It was clear that Garland was unwell and at the age of 25, she was sent to a psychiatric hospital. Doctors recommended that Garland take extended time off to recuperate from her addiction and depression. Of course, execs were far from understanding.
MGM let go of one of their biggest stars
Instead of giving the actress the break she deserved, Mayer treated her like a cash cow, forcing her to come back to work. Garland did as she was told but the consequences were too much to bear. Garland’s increasingly erratic behavior saw her suspended from MGM twice before her livelihood was given a fatal blow.
As a result, her contract with MGM was terminated. What’s worse, along with her career, her marriage was in shambles. She was only 28 years old and her world was about to be shaken once more.
Garland was hanging by a thread
27-year-old Judy Garland was walking a tightrope between her personal life and her career. She was walking on a frayed tightrope hovering over a pit of alligators. It was obvious Garland needed help. Between the pills and the stress piling up at work, Garland earned two suspensions through MGM which eventually turned into her termination in 1950.
She was pushed away by MGM and her paycheck was immediately cut off. But what really rattled her chains was her husband’s infidelity. One day, Garland came home early from the studio and found Minelli with another man. The illusion of stability fractured and shattered.
Attempt at her own life
When Garland witnessed Minelli’s infidelity, Garland was livid. According to E! True Hollywood Story: The Last Days of Judy Garland, after Garland found her husband with the chauffeur, Garland immediately locked herself in the bathroom. While Minelli tried to reconcile the situation, he heard the shattering of glass followed by a loud thud.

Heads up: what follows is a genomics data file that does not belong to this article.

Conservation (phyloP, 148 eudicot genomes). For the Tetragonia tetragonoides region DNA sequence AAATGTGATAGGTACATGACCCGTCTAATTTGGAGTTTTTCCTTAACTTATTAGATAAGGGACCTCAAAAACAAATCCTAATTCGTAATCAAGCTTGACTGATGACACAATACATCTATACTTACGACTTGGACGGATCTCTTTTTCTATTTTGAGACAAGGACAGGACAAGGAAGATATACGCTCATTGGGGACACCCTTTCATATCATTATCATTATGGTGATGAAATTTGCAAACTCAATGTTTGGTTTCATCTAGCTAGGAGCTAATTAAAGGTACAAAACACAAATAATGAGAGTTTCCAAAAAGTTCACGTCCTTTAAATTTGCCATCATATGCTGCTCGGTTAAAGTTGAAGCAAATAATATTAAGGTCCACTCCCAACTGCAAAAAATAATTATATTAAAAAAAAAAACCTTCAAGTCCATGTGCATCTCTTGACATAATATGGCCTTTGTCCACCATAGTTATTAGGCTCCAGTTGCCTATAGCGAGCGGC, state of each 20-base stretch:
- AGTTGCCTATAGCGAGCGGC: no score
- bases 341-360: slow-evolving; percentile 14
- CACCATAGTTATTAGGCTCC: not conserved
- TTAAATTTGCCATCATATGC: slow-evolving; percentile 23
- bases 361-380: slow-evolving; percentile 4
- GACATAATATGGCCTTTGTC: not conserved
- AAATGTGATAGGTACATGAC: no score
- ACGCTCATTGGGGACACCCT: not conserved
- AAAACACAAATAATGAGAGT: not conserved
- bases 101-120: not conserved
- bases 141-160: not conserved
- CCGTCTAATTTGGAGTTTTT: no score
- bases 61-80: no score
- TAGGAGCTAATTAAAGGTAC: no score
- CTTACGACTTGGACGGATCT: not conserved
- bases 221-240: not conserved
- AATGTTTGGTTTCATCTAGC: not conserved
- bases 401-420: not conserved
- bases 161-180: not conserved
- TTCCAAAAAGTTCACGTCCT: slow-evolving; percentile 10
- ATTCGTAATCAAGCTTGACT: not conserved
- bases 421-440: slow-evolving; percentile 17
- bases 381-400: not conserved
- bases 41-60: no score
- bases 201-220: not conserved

When Minelli broke down the door, Garland was found on the bathroom floor with a broken glass shard in her hand from a glass cup, and attempted to cut her throat. Thankfully, the wound wasn’t deep and was reported to be nothing more than a superficial cut. Though the wound wasn’t serious, her heart was severely wounded by her husband’s betrayal.
Garland lacked control over her life
Hollywood is a cruel mistress. But the way the entertainment industry treated Garland was beyond criminal. Since the age of two, her whole life had been decided for her. So, without a job and seemingly without purpose, Garland hid away from the spotlight.
Her name was close to being forgotten. Luck was on her side, however, because Garland didn’t stay away for too long. Believe it or not, it took one person to set Garland’s career back on track.
Sid Luft revived Garland’s career
After being fired from MGM, Garland didn’t stay away from the public eye completely. Instead, she turned to radio. Her charming and engaging personality was a success with radio audiences, however, many knew Garland wasn’t meant for the radio. Her presence belonged in front of a camera. Cue admirer, Sid Luft.
Not only was Luft Garland’s admirer, but he was also responsible for getting her back on the stage. Luft became Garland’s protector and agent. The next thing Garland knew, she was performing in London in front of an adoring crowd. Once it was clear that Garland was an international success, it was clear to Luft and Garland that they needed to return to the US.
Everyone loved her in A Star is Born
Of course, Garland was an immediate success back in the US, where she made headlines and memorable Vaudeville performances. By 1954, she starred in A Star Is Born and happy times seemed to have been back in Garland’s life, not just her career, but her home life too.
Garland and Luft married and soon had another child, Lorna, in 1952. Unfortunately, the happy days were short-lived. Debt, depression, and disappointment lay in wait for the remaining years in Garland’s life. Life was a violent roller coaster for Garland, and there was no end to the heralding twist and turns on the track of her life.
Substance abuse would ruin her life
Hollywood welcomed their veteran actress with opened arms, but the revelry of their most successful actress would not last long. Old habits died hard for Garland. She never got over her substance abuse, and like before, she was periodically late for filming. Garland was so out of it, that it was almost impossible to shoot a film with her.
She returned to theater where she would perform on stage after stage, earning hundreds of thousands of dollars, but consequentially, she was in debt. Garland pointed the finger to her husband, Luft, for the lack of financial security, in fact, she pointed the finger in his direction more than once.
Garland blamed Sid Luft for her financial ruin